Corneal epithelial cells are a unique defense barrier for eyes. Several common factors may compromise their defense—from excessively dry eyes to intense rubbing to wearing of contact lens. Tears have been a useful entity in healing wound, normally; they constantly lubricate. However, in some cases the outer layer may take much time to heal, such as in diabetic patients or autoimmune diseases. Unfortunately, this may lead to vision loss or may have lasting consequences.
Vision scientists and research community world over are actively pursuing better ways to help corneal injury heal faster. In a new study the National Eye Institute has funded, a team of researchers from Augusta University found that dioleoyl-phosphatidylglycerol may be a new element that promotes healing. Better shortened as lipid DOPG, they may be novel way to help heal deeper tissue injury.
The Investigative Ophthalmology and Visual Science has published the findings.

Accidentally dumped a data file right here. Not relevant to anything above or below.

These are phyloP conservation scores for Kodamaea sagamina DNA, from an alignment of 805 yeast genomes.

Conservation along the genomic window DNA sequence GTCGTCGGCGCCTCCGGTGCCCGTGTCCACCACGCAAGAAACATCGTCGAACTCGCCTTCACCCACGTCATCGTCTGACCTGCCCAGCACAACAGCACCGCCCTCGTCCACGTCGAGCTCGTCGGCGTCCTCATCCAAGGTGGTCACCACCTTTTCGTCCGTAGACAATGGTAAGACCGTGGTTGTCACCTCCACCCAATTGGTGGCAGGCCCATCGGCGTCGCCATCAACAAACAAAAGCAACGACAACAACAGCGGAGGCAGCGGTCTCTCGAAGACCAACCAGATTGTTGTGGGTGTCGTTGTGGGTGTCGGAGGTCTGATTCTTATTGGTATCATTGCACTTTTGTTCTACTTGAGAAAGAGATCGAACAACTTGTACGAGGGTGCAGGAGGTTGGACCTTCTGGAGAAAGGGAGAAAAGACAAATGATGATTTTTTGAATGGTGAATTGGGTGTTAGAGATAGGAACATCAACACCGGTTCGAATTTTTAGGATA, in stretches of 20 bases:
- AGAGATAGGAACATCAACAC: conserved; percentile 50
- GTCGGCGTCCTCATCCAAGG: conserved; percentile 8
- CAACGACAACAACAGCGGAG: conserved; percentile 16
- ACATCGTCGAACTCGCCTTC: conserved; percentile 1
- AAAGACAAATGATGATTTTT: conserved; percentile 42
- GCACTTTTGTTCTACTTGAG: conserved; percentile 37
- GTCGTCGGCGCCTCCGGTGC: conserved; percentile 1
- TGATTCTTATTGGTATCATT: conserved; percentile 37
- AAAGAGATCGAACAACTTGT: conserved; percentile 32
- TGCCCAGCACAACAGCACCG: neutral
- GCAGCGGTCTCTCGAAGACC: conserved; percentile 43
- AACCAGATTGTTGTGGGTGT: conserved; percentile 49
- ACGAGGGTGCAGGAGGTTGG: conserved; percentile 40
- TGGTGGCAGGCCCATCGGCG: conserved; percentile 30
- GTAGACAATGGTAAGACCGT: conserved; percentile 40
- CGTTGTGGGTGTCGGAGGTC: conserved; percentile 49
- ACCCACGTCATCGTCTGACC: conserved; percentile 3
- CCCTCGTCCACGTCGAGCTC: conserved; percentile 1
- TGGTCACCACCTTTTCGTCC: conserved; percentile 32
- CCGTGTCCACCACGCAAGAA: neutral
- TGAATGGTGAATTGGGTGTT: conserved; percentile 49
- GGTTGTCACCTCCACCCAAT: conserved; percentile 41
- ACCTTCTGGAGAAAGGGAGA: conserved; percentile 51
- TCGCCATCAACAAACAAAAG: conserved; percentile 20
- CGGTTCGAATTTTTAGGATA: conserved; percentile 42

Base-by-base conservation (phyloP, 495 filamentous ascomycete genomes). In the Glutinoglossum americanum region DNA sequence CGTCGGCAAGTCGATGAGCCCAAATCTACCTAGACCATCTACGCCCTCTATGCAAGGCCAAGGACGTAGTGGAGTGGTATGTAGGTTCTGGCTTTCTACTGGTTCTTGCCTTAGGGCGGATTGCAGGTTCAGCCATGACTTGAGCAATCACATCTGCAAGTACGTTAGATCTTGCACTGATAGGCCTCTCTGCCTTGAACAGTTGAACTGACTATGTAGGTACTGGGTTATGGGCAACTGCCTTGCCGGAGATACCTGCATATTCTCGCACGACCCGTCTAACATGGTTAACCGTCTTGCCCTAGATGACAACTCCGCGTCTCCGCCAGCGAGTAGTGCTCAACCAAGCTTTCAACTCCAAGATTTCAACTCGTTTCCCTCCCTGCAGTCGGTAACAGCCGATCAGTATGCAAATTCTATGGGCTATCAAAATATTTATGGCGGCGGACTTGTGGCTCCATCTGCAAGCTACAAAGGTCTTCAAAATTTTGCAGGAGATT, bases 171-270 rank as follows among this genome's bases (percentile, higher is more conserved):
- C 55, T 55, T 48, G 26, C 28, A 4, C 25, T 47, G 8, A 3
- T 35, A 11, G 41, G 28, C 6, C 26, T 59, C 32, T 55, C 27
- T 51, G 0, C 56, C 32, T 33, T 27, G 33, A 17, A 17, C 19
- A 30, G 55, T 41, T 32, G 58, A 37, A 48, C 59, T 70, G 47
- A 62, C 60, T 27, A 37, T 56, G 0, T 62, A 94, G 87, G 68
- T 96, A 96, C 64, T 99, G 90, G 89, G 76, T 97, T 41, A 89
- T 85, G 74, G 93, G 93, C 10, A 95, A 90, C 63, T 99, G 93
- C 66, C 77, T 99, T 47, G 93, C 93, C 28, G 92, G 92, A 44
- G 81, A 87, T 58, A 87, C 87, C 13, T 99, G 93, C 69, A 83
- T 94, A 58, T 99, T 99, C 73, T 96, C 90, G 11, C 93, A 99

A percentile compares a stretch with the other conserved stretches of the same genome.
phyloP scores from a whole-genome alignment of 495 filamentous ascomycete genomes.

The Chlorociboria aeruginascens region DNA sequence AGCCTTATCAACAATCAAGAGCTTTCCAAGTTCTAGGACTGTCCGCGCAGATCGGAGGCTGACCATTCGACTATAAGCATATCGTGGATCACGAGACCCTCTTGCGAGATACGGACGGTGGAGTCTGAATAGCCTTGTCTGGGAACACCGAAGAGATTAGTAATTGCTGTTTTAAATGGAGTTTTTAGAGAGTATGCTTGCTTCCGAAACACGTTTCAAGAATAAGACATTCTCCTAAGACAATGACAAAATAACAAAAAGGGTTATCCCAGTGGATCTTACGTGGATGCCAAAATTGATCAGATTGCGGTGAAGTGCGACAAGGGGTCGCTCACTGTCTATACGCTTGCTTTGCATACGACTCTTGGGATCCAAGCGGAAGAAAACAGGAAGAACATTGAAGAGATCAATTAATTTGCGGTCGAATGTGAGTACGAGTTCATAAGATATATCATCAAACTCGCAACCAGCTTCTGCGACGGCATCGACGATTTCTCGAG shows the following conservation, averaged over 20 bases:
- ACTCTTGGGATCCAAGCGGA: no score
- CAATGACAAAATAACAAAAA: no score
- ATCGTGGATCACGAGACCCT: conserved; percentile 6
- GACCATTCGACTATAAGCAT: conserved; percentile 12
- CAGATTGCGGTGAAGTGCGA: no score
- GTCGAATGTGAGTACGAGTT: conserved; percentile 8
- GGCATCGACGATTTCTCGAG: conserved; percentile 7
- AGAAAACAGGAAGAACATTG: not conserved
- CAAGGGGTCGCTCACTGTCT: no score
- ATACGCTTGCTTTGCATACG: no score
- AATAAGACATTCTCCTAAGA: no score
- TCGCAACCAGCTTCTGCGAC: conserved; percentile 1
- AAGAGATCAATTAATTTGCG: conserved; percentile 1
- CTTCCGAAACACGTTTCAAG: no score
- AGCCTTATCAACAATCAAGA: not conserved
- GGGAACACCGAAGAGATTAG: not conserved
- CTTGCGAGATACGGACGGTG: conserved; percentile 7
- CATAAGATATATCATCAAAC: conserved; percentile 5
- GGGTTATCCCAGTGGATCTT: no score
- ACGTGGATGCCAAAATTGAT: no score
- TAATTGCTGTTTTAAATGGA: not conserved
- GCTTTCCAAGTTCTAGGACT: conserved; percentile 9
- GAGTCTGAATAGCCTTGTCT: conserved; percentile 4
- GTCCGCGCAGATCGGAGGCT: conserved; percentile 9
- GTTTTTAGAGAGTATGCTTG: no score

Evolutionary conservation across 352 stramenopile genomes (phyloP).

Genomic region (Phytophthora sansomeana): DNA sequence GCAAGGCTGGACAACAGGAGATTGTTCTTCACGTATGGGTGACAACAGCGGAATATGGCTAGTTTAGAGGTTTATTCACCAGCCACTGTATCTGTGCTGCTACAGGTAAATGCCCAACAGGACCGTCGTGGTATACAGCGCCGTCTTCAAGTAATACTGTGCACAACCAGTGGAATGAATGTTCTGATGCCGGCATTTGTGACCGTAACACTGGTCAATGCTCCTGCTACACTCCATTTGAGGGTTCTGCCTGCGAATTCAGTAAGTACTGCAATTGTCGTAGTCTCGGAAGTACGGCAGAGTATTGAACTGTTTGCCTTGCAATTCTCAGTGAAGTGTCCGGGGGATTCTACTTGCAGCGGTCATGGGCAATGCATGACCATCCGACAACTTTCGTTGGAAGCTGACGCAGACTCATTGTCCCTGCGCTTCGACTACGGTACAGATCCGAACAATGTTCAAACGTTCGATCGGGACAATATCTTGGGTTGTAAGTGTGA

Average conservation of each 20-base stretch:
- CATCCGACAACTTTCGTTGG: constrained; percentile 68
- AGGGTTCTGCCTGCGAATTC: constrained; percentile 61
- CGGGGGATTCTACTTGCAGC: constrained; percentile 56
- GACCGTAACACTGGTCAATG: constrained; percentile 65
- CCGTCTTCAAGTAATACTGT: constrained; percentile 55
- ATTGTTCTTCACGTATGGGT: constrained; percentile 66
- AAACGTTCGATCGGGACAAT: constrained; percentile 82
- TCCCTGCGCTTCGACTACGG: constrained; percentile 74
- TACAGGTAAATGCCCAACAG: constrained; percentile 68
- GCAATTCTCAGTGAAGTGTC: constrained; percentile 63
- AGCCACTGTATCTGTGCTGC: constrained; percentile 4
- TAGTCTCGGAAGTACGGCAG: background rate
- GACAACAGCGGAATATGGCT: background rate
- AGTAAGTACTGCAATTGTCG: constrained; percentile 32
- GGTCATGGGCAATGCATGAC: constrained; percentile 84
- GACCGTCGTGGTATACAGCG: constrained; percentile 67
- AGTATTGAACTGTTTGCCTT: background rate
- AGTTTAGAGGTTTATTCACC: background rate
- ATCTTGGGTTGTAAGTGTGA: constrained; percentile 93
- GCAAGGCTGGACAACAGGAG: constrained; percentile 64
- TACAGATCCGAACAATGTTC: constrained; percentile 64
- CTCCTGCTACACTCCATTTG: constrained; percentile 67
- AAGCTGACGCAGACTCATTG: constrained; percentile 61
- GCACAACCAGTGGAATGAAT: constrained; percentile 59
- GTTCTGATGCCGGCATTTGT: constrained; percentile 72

Three-Year Study Funded by Grants to Assess Role of DOPG
They tested the function of DOPG in human cornea cells grown in lab. Also, they tested the effect on mice models. They concluded that DOPG, in a topical application or in eye drops, might help in helping corneal epithelial cells. This is important since corneal epithelial scratches could make eye vulnerable to external infectious agents, opined the scientists. The problem is further compounded by autoimmune diseases, as they cause inflammation to persist for long.
The investigators are on a three-year study to find treatment protocols that utilize DOPG. To help fund their initiative, the National Institutes of Health provided them with $1.14 million grant. They will be focusing on the mechanism by which DOPG works in the cornea, which is currently very poorly understood.